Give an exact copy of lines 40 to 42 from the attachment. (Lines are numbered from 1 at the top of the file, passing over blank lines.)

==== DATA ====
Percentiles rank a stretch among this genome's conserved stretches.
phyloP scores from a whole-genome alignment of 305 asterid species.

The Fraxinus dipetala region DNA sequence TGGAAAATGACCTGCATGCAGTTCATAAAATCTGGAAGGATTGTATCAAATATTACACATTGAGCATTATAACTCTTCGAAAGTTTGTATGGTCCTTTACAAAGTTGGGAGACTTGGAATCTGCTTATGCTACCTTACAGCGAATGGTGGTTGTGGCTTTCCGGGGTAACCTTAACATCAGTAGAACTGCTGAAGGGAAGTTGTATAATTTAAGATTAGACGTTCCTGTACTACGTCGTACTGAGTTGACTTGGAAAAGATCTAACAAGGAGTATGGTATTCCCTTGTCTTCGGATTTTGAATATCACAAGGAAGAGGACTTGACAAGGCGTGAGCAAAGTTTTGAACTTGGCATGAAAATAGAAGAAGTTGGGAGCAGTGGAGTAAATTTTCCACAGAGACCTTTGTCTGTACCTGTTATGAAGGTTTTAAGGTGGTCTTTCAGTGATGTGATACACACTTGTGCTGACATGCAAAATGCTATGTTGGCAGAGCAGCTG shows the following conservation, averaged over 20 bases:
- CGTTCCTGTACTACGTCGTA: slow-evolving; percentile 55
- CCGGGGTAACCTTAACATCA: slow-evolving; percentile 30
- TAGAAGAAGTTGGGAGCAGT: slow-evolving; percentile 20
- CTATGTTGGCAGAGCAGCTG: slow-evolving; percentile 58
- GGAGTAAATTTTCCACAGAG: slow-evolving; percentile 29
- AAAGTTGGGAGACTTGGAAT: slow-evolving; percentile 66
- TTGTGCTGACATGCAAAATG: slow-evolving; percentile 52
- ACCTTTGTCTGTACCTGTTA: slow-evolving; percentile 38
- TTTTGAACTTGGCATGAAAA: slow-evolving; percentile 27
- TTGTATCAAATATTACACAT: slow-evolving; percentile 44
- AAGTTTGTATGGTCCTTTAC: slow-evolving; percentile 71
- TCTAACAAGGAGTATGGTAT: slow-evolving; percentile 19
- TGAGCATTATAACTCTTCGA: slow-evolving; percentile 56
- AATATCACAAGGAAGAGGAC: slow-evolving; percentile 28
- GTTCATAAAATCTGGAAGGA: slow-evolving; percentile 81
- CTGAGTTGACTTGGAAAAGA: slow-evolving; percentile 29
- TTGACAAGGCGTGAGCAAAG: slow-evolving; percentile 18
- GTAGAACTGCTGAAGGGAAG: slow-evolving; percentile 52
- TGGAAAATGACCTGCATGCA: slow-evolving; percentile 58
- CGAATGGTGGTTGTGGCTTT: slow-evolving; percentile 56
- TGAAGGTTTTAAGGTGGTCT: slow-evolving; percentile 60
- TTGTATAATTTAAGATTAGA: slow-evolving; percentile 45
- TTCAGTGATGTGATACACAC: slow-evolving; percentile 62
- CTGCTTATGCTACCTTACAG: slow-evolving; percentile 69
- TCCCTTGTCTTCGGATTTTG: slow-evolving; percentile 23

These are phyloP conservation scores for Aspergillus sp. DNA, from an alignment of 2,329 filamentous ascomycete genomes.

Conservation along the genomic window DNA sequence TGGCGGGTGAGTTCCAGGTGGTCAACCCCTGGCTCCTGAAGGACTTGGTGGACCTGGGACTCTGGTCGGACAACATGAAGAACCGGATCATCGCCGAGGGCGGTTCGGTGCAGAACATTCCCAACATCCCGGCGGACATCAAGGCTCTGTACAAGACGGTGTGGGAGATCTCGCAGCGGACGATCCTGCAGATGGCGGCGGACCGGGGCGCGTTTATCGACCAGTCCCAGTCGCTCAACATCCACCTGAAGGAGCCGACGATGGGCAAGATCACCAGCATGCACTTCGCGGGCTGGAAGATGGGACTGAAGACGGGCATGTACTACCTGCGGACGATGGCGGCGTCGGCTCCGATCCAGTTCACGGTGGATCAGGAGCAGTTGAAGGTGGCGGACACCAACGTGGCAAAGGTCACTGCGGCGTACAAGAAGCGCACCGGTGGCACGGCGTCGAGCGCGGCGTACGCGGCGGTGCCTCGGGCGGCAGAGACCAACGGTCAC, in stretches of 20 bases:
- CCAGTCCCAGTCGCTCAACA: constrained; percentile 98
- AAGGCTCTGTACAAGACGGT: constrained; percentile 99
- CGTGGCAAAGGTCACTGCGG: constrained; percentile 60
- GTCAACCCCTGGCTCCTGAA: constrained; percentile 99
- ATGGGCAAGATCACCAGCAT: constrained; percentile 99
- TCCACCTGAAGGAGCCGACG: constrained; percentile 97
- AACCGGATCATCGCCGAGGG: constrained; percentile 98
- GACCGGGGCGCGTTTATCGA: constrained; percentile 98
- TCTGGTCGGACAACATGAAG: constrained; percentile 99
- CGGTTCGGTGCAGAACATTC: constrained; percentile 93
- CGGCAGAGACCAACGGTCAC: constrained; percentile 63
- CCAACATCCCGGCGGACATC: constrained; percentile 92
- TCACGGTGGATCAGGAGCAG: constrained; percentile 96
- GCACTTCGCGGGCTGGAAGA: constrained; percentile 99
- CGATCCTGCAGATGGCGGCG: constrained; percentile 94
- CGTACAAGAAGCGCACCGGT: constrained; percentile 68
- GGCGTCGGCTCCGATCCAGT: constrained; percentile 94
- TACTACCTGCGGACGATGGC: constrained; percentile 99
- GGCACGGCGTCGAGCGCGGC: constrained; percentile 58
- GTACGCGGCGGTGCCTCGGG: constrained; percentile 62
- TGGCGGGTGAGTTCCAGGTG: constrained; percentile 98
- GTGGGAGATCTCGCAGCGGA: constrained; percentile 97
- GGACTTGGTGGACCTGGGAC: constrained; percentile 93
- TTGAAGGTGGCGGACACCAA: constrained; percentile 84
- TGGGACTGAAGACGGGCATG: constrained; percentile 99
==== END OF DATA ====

- CGGTTCGGTGCAGAACATTC: constrained; percentile 93
- CGGCAGAGACCAACGGTCAC: constrained; percentile 63
- CCAACATCCCGGCGGACATC: constrained; percentile 92